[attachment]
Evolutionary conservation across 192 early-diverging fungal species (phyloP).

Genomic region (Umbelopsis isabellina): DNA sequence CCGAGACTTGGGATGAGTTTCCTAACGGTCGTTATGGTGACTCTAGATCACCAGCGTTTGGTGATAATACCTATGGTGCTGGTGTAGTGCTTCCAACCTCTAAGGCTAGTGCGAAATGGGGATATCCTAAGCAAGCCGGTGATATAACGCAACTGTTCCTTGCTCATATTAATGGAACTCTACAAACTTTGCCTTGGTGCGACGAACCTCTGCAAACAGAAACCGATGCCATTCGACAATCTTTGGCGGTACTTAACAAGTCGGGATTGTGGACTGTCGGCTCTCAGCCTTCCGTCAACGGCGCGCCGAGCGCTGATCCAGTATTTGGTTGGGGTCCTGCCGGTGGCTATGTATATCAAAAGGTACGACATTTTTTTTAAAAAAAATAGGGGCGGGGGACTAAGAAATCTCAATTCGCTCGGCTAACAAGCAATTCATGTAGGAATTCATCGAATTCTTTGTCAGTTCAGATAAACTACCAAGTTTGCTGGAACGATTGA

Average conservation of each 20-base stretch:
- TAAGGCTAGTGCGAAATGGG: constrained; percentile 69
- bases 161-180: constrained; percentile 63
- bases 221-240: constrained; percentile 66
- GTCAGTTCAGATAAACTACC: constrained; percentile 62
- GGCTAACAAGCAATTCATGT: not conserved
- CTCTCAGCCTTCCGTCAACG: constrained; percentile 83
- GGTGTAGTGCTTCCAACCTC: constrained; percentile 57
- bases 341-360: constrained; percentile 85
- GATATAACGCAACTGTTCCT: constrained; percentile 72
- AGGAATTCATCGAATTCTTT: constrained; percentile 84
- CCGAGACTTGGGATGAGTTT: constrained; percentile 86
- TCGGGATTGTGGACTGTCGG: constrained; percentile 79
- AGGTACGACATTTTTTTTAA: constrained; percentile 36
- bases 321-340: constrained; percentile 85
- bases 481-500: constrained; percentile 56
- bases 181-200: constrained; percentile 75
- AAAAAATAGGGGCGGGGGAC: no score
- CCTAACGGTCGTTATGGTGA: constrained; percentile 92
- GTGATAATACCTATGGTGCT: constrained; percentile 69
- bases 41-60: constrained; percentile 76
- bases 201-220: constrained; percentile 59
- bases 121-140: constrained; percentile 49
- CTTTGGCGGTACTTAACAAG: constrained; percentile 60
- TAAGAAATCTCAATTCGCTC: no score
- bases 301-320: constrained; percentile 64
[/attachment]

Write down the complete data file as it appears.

Evolutionary conservation across 192 early-diverging fungal species (phyloP).

Genomic region (Umbelopsis isabellina): DNA sequence CCGAGACTTGGGATGAGTTTCCTAACGGTCGTTATGGTGACTCTAGATCACCAGCGTTTGGTGATAATACCTATGGTGCTGGTGTAGTGCTTCCAACCTCTAAGGCTAGTGCGAAATGGGGATATCCTAAGCAAGCCGGTGATATAACGCAACTGTTCCTTGCTCATATTAATGGAACTCTACAAACTTTGCCTTGGTGCGACGAACCTCTGCAAACAGAAACCGATGCCATTCGACAATCTTTGGCGGTACTTAACAAGTCGGGATTGTGGACTGTCGGCTCTCAGCCTTCCGTCAACGGCGCGCCGAGCGCTGATCCAGTATTTGGTTGGGGTCCTGCCGGTGGCTATGTATATCAAAAGGTACGACATTTTTTTTAAAAAAAATAGGGGCGGGGGACTAAGAAATCTCAATTCGCTCGGCTAACAAGCAATTCATGTAGGAATTCATCGAATTCTTTGTCAGTTCAGATAAACTACCAAGTTTGCTGGAACGATTGA

Average conservation of each 20-base stretch:
- TAAGGCTAGTGCGAAATGGG: constrained; percentile 69
- bases 161-180: constrained; percentile 63
- bases 221-240: constrained; percentile 66
- GTCAGTTCAGATAAACTACC: constrained; percentile 62
- GGCTAACAAGCAATTCATGT: not conserved
- CTCTCAGCCTTCCGTCAACG: constrained; percentile 83
- GGTGTAGTGCTTCCAACCTC: constrained; percentile 57
- bases 341-360: constrained; percentile 85
- GATATAACGCAACTGTTCCT: constrained; percentile 72
- AGGAATTCATCGAATTCTTT: constrained; percentile 84
- CCGAGACTTGGGATGAGTTT: constrained; percentile 86
- TCGGGATTGTGGACTGTCGG: constrained; percentile 79
- AGGTACGACATTTTTTTTAA: constrained; percentile 36
- bases 321-340: constrained; percentile 85
- bases 481-500: constrained; percentile 56
- bases 181-200: constrained; percentile 75
- AAAAAATAGGGGCGGGGGAC: no score
- CCTAACGGTCGTTATGGTGA: constrained; percentile 92
- GTGATAATACCTATGGTGCT: constrained; percentile 69
- bases 41-60: constrained; percentile 76
- bases 201-220: constrained; percentile 59
- bases 121-140: constrained; percentile 49
- CTTTGGCGGTACTTAACAAG: constrained; percentile 60
- TAAGAAATCTCAATTCGCTC: no score
- bases 301-320: constrained; percentile 64